35 review for Why We Lost the Sex Wars: Sexual Freedom in the #MeToo Era

  1. 5 out of 5

    Kimba Tichenor

    A thought-provoking analysis of feminist sexual politics, but one that the general reader will find very difficult to follow. The author takes as her point of departure the 1980s clash between anti-pornography feminists (e.g. Susan Brownmiller, Andrea Dworkin) whose arguments centered on sexual danger and sex radicals (e.g. Gayle Rubin and Carol Vance) whose arguments focused on sexual pleasure as a source of liberation. The author suggests that the so-called "cat fight narrative" that came to d A thought-provoking analysis of feminist sexual politics, but one that the general reader will find very difficult to follow. The author takes as her point of departure the 1980s clash between anti-pornography feminists (e.g. Susan Brownmiller, Andrea Dworkin) whose arguments centered on sexual danger and sex radicals (e.g. Gayle Rubin and Carol Vance) whose arguments focused on sexual pleasure as a source of liberation. The author suggests that the so-called "cat fight narrative" that came to dominate how this dispute was understood is overly simplistic and consequently limits how we approach sexual politics today. In lieu of this dualistic approach, she revisits this debate, focusing instead on the intersection between feminist sexual politics and liberalism. In bringing in this new dimension, the author wants to point to the commonalities between the two feminist approaches in order to suggest a new way forward that moves beyond the carceral solutions advanced by the #Me Too movement. The author makes some excellent points about the limits of focusing on criminal justice solutions to issues of sexual inequality, especially given many inequalities in the sphere of sexuality occur that do not transgress into the realm of criminal behavior. Unfortunately, the book will not attract a readership beyond academia because the writing style simply is not accessible to anyone not already well-versed in feminist sexual politics and theory. Given how important this topic is, it would have been nice if the author had tried to reach an audience beyond the ivory tower. I would like to thank the publisher, NetGalley, and the author for an advance copy of this book in exchange for a fair and honest review.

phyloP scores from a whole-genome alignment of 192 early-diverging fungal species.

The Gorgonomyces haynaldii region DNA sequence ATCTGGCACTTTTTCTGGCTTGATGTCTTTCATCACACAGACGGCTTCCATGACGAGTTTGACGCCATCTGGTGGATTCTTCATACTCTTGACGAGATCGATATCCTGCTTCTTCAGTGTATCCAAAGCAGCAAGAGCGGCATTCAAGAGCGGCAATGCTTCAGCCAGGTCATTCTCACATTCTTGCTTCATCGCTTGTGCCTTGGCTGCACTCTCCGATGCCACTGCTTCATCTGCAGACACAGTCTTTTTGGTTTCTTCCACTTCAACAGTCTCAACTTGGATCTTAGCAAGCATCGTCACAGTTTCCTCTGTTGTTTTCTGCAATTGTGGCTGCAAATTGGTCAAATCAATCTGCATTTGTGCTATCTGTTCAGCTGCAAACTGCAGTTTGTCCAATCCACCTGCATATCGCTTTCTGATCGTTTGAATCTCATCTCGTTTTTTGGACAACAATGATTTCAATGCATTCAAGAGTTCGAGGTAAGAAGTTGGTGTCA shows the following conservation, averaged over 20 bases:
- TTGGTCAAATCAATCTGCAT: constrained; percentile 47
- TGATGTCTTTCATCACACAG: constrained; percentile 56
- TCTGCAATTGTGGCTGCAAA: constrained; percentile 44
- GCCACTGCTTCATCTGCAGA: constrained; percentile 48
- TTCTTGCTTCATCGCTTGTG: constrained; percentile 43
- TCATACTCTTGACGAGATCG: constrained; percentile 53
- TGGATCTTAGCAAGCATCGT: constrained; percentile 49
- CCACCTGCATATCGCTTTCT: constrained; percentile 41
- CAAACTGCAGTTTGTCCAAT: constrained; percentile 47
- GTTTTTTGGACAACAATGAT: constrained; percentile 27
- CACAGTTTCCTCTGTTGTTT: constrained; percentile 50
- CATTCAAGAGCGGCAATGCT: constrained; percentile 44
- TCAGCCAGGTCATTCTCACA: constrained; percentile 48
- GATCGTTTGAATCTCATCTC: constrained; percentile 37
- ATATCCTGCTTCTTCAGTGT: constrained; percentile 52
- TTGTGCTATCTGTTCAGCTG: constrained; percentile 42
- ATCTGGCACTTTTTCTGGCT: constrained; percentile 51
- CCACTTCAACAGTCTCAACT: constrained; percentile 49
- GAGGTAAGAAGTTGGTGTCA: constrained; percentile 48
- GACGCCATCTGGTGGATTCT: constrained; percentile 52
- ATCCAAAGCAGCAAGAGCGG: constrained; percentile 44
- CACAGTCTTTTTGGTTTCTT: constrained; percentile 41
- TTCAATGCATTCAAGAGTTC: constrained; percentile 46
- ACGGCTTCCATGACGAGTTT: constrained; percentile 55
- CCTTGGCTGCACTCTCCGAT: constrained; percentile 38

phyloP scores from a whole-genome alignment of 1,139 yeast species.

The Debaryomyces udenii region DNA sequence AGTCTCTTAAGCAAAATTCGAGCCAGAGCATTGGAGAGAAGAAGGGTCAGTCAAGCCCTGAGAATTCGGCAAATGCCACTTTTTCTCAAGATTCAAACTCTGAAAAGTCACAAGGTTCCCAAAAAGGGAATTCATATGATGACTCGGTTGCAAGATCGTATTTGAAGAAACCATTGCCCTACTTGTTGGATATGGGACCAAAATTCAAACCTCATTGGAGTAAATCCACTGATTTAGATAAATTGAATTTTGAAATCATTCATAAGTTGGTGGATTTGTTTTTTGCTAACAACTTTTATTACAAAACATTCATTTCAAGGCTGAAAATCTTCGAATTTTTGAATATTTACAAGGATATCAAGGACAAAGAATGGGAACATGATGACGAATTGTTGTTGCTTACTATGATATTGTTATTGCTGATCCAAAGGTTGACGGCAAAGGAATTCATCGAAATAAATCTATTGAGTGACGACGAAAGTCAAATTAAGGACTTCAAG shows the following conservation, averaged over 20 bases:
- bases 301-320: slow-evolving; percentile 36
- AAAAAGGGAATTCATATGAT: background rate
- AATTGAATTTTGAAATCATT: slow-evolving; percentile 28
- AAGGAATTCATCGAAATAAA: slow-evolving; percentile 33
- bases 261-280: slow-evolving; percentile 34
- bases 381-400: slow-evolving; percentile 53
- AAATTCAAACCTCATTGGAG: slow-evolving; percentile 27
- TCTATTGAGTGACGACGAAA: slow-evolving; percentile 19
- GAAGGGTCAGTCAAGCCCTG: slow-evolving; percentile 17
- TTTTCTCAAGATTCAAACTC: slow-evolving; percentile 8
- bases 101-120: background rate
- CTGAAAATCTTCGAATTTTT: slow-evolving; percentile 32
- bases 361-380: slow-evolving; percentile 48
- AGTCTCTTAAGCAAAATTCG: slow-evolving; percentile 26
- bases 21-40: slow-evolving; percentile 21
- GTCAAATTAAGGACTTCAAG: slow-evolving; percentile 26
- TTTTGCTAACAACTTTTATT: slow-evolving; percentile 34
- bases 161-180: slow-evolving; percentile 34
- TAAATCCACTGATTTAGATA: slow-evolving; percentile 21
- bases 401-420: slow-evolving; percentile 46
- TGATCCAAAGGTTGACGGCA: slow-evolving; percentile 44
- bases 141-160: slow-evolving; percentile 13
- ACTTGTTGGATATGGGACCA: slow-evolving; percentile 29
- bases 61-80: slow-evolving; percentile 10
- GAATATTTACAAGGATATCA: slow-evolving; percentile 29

2. 5 out of 5

    Kara Babcock